With the temperature on the thermometer threatening to dip into minus figures and a bitter wind sweeping across the County making it seem lower still, the prospect of flicking through gauzy summer clothes held little appeal. The remnants of last season's wear - the sensible woolies and fleeces in the odd colours, styles and sizes that nobody wanted - were to be found tucked away in a corner and labelled 'Final Reductions! 30% Off! Sale Must End Soon!' Blow that for a game of soldiers too.
So having a couple of hours to spare before the train was due I took myself to the archives and whistled up a book - The Commonplace Book of Holy Trinity Church, Middleton in Chirbury. It's the Parish Log Book and mostly the work of the Rev. Waldegrave Brewster BA, Middleton's incumbent during the last quarter of the 19th century. His bold hand records, as I expected, the day to day accounts of the Parish, audits and events, visitations and parochial observations.
But hang on - here's a plan of his orchard; 2 sheets taped into the book. Apples and pears, plums and gages, a couple of walnut trees. I do not recognise the names for the most part - they're old varieties which have gone out of fashion perhaps. He has also plotted the mean monthly temperature and rainfall - 2 more sheets of figures to go alongside the expected offertory and attendance statistics.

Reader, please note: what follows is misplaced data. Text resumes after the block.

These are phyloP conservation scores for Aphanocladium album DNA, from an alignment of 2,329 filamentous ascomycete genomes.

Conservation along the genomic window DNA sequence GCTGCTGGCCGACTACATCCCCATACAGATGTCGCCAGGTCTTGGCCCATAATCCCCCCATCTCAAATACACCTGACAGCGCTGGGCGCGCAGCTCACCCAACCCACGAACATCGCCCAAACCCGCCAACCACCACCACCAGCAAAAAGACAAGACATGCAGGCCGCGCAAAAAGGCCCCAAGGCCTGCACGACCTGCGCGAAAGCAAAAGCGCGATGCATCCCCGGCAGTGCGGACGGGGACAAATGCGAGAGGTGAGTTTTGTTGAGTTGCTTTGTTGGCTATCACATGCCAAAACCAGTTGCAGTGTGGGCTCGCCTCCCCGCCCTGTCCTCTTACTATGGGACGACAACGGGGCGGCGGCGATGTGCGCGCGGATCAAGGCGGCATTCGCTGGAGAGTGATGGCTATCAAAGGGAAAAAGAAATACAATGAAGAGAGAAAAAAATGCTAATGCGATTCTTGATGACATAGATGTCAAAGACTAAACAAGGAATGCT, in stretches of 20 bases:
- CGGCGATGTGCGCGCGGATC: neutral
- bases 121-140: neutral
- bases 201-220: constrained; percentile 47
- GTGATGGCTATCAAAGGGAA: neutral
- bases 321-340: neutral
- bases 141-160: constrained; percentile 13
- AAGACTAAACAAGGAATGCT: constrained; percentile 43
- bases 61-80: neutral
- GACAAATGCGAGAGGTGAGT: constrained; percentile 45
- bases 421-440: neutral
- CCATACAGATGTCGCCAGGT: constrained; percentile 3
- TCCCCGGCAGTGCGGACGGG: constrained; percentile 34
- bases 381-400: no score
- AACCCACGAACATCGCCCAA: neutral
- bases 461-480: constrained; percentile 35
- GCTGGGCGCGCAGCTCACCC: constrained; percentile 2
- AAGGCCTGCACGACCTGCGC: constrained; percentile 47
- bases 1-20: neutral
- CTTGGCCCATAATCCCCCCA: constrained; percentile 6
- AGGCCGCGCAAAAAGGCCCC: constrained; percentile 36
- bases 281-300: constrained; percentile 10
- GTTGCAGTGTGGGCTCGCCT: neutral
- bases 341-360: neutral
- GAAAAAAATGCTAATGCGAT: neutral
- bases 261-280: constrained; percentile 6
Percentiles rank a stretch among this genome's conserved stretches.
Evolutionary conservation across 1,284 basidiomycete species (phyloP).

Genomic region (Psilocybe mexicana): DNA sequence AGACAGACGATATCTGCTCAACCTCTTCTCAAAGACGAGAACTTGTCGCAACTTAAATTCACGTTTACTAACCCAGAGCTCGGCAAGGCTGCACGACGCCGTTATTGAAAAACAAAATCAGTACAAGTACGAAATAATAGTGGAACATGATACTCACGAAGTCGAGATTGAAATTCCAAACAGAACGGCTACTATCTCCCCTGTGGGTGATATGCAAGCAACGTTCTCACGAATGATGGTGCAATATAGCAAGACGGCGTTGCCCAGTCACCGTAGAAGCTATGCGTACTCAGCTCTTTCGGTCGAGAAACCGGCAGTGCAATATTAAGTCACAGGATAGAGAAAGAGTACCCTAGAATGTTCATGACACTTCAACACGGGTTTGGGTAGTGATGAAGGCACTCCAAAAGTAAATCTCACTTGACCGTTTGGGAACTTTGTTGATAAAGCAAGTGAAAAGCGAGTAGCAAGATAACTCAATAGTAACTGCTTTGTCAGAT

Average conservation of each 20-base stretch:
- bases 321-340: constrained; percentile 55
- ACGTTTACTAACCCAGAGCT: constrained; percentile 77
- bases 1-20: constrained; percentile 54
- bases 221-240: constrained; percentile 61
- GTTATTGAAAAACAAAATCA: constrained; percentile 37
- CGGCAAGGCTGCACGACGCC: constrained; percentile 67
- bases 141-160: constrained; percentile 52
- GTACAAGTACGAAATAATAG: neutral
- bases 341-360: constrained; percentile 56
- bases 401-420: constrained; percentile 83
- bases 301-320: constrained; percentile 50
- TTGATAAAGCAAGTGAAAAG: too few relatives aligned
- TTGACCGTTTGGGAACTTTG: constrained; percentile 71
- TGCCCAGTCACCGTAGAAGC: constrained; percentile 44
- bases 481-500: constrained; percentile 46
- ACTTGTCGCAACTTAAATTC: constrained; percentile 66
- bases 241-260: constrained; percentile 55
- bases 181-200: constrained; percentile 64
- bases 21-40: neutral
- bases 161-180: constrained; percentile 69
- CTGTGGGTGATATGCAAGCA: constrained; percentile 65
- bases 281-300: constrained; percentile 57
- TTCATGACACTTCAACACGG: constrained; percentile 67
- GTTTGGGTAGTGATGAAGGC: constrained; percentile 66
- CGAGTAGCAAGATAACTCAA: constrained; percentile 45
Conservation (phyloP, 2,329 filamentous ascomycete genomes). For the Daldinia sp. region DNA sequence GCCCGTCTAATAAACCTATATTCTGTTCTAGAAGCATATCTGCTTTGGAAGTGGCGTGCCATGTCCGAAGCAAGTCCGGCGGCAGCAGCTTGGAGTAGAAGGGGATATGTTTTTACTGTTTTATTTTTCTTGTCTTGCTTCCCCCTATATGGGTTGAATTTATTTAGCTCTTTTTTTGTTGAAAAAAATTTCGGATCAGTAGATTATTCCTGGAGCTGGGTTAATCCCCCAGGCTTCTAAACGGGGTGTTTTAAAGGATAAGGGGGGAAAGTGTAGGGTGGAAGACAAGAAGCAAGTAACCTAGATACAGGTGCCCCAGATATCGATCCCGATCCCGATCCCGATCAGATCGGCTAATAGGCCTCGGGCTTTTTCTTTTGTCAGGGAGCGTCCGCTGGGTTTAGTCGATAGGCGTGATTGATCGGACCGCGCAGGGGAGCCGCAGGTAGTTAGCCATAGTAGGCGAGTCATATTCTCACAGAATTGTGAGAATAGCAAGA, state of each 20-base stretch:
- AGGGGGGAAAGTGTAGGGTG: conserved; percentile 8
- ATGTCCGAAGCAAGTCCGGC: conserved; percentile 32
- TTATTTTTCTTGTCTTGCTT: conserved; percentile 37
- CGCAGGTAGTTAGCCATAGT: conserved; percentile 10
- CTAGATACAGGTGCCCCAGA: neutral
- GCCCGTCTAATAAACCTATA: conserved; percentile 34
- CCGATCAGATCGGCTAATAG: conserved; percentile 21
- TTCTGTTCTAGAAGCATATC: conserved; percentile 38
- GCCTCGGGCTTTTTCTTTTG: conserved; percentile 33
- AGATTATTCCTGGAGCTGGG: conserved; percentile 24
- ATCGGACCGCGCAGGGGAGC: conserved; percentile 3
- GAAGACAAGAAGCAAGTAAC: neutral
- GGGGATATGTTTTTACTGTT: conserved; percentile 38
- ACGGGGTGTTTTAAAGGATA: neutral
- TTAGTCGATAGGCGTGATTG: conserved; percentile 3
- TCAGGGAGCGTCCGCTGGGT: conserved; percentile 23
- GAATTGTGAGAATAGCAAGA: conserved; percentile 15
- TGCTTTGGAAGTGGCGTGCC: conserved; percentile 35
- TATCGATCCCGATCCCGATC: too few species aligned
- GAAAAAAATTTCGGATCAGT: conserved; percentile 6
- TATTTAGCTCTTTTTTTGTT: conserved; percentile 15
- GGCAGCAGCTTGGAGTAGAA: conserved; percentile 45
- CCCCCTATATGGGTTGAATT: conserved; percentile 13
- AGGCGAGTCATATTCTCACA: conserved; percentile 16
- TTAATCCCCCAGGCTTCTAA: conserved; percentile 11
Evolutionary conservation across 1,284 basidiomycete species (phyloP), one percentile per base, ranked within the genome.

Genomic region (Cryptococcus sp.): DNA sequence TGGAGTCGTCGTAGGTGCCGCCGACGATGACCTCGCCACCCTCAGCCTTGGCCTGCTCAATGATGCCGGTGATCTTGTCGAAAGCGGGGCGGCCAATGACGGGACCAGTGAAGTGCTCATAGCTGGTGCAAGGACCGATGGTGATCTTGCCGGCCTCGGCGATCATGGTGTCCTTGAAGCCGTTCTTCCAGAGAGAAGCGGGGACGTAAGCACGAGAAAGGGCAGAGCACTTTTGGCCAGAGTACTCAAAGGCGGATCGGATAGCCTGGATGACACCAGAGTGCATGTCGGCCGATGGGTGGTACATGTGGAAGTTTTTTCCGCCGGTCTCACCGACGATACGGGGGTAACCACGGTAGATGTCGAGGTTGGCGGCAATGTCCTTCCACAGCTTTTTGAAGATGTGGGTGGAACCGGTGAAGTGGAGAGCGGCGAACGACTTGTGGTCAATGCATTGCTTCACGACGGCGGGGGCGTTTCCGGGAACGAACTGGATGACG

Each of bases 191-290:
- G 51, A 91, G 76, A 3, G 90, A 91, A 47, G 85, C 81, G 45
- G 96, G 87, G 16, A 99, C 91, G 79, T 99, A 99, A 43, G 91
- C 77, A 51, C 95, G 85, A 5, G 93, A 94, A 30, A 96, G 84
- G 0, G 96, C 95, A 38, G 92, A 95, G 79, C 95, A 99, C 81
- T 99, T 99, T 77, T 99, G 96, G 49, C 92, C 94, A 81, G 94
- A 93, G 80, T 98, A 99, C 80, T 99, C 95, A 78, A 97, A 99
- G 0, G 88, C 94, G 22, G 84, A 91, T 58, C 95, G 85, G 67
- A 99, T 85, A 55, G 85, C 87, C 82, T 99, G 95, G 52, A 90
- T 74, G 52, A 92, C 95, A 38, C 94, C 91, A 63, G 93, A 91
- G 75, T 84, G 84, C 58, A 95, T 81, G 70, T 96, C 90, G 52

The Rev. Brewster is clearly fascinated by the history of his parish - and it is a parish steeped in the stuff of myth and legend: Wild Edric, Mitchell's Fold, the Fairy Cow and half remembered tales of Holy Wells and mighty bulls from the deepest darkest past. He writes, draws, measures and notes snippets of information; dialect words, old peoples' tales as told to them by their fathers are faithfully recorded between Church teas and lists of choir members. I began to wonder if this interest was to take over the Vicar's life - obsessed him in a minor way perhaps. During his latter years in the Parish Brewster embellished his church with carvings of astrological figures and the story of the fairy cow. These I have not seen yet.
I was very tempted not to return this little book to the librarian. Its busy pages covered in the fading ink of Brewster's busy pen would keep me occupied for hours. However back in its box it went and back to rest deep in the archive.
I went home then out to the WI where they attempted to teach me to crochet. Give me strength.....Give me batty vicars any day rather than a keen woman armed with wool and needles.